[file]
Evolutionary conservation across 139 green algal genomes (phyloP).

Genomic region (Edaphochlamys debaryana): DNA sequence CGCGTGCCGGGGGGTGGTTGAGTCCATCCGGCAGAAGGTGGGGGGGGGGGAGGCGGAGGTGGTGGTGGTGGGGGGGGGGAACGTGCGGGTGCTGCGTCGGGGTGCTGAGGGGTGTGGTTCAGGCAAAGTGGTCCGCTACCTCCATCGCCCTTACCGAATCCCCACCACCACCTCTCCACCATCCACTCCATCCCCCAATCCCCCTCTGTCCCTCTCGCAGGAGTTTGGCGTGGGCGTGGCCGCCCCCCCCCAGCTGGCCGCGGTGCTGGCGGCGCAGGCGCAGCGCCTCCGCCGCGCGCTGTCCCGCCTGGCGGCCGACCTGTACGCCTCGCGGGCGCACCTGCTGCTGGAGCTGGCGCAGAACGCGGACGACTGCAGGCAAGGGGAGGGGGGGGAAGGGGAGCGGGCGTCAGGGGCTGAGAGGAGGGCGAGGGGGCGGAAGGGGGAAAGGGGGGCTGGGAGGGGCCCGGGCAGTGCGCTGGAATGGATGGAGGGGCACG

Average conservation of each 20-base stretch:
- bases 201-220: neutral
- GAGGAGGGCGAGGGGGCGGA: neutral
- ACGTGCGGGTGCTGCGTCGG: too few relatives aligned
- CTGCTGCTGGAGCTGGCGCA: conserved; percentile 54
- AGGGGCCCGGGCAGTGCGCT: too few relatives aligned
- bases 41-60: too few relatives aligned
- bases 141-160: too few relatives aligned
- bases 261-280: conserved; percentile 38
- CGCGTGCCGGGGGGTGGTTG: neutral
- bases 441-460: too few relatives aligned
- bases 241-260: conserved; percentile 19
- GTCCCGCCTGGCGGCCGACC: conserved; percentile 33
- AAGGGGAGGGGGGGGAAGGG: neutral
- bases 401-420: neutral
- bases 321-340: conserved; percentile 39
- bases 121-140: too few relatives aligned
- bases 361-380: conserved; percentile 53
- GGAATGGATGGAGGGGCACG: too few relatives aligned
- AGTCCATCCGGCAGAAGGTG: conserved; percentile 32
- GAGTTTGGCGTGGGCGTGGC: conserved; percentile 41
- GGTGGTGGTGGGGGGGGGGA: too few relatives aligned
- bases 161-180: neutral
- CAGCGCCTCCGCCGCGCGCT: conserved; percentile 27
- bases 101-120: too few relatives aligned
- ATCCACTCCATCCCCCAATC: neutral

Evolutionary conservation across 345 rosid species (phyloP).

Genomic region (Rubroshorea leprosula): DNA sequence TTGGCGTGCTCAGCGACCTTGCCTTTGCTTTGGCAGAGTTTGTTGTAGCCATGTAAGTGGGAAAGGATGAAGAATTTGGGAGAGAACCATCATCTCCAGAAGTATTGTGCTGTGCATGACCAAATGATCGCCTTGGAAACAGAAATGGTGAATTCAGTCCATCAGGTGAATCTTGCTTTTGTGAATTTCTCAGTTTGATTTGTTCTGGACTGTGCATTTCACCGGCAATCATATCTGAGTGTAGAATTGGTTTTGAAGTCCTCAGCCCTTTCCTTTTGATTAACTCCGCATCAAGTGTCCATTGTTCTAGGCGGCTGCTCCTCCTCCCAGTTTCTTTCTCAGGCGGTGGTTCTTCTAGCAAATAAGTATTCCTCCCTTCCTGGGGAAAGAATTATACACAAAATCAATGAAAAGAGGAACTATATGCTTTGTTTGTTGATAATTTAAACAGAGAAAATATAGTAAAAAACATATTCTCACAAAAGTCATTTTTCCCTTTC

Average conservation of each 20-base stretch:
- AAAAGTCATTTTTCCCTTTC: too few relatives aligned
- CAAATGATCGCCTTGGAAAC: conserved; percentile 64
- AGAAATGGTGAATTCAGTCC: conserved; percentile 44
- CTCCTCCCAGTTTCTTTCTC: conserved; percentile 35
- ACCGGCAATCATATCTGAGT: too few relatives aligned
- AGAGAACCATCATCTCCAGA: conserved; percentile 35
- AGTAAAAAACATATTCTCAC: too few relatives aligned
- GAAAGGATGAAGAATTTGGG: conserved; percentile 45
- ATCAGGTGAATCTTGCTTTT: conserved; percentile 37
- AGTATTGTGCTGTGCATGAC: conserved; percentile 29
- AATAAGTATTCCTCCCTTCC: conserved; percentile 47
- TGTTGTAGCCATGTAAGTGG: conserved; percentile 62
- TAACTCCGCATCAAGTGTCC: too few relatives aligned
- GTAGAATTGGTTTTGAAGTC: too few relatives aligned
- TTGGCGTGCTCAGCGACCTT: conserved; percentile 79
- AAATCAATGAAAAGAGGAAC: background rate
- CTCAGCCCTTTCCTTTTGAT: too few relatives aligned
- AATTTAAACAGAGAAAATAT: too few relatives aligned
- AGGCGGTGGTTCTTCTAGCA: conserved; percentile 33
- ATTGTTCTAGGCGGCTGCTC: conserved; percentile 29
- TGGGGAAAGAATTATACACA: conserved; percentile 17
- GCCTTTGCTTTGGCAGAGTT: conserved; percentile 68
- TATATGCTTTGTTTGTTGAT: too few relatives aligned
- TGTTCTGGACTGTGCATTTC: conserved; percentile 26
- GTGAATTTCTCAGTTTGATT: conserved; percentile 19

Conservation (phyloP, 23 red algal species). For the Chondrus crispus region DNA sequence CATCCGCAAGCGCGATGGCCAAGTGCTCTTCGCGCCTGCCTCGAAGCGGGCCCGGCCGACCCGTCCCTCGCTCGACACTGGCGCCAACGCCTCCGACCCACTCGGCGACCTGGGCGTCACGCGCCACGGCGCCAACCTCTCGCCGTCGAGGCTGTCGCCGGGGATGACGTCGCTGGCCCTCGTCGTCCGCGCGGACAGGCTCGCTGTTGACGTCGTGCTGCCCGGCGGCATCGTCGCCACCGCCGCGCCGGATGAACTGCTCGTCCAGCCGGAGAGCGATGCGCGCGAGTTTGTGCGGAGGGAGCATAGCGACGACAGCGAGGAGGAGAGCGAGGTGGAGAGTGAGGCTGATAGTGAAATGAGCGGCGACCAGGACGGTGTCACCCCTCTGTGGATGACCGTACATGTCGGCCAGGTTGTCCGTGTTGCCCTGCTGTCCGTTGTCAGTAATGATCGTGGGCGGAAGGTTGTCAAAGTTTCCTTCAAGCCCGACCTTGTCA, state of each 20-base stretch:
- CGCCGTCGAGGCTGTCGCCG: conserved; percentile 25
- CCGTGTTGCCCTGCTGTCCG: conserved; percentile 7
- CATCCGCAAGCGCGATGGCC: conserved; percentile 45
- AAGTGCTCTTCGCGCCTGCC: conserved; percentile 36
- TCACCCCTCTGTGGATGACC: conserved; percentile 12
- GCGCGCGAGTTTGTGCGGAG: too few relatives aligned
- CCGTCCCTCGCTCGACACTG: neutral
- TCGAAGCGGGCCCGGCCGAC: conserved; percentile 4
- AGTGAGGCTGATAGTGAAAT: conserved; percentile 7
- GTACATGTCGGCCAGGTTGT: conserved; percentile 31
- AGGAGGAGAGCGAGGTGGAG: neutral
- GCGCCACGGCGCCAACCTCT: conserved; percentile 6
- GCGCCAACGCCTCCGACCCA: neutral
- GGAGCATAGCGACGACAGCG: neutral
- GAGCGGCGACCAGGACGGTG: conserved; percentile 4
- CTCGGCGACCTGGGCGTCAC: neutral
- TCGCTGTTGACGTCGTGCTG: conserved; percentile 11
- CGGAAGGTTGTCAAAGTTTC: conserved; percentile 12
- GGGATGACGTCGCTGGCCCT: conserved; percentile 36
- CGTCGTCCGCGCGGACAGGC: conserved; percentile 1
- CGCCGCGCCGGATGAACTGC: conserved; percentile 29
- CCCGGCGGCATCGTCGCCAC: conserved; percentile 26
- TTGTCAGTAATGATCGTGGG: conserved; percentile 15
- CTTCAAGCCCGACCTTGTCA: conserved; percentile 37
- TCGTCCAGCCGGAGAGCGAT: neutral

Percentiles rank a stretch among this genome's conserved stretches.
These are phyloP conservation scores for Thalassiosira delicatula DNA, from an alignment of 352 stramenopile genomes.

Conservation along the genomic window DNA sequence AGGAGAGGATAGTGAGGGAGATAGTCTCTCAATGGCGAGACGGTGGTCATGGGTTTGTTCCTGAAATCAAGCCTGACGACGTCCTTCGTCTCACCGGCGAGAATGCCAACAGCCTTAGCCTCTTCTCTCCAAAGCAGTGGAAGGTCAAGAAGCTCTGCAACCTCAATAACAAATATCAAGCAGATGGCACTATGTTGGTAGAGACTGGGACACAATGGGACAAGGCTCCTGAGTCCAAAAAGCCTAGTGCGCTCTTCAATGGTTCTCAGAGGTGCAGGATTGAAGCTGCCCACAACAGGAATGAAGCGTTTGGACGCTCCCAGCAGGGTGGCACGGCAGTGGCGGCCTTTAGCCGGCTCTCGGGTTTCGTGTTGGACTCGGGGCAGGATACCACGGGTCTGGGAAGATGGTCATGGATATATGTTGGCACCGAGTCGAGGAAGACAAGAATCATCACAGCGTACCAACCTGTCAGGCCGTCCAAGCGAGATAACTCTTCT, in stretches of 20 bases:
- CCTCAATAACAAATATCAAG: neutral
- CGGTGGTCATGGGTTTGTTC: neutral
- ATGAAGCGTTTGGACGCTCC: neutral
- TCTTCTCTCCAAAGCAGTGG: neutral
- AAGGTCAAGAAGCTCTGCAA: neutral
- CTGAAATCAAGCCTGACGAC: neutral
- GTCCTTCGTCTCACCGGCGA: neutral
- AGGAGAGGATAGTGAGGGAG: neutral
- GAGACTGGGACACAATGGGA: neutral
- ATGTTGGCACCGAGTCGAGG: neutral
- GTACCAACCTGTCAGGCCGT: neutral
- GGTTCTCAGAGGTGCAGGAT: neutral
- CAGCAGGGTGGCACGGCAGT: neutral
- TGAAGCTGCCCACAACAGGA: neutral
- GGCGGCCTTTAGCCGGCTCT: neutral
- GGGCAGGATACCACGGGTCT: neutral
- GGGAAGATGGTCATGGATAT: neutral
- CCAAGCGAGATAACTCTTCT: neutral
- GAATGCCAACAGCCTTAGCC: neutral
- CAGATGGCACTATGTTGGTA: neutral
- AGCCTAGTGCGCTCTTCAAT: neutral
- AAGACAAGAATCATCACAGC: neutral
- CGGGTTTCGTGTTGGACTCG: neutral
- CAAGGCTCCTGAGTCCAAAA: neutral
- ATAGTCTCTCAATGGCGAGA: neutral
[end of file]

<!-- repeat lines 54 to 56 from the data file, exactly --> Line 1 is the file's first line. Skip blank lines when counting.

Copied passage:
- TATATGCTTTGTTTGTTGAT: too few relatives aligned
- TGTTCTGGACTGTGCATTTC: conserved; percentile 26
- GTGAATTTCTCAGTTTGATT: conserved; percentile 19